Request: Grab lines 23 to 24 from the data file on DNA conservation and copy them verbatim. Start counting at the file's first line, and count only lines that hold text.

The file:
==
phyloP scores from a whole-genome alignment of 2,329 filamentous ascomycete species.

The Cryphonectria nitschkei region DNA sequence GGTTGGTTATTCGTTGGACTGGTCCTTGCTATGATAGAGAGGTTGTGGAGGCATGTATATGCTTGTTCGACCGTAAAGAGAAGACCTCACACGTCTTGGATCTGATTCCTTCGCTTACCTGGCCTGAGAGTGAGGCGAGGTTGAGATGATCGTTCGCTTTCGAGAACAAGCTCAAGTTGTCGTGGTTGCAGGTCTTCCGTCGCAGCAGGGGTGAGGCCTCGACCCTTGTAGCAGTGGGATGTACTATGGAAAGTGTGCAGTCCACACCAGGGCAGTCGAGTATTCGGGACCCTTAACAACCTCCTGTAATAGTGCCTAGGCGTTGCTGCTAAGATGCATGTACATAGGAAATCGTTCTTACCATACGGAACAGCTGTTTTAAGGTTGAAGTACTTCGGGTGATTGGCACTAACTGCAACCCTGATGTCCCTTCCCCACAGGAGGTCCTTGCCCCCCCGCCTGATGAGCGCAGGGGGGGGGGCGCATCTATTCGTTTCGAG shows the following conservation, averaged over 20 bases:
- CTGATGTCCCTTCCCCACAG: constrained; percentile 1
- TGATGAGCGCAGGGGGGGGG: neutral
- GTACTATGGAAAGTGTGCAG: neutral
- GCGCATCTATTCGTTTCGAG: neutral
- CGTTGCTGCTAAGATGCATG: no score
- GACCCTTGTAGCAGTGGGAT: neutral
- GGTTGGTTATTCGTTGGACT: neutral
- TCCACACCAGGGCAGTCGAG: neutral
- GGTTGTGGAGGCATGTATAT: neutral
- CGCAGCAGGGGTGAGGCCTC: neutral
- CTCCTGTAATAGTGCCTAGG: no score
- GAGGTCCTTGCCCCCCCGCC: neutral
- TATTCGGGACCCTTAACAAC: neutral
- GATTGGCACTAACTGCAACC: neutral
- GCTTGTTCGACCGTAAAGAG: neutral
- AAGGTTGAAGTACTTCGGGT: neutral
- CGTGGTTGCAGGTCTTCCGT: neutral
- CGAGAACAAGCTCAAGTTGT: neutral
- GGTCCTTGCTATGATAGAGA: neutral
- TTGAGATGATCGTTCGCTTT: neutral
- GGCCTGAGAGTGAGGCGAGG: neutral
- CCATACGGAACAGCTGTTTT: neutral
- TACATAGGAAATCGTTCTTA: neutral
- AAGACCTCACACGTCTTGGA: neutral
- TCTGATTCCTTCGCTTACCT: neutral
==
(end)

- GGCCTGAGAGTGAGGCGAGG: neutral
- CCATACGGAACAGCTGTTTT: neutral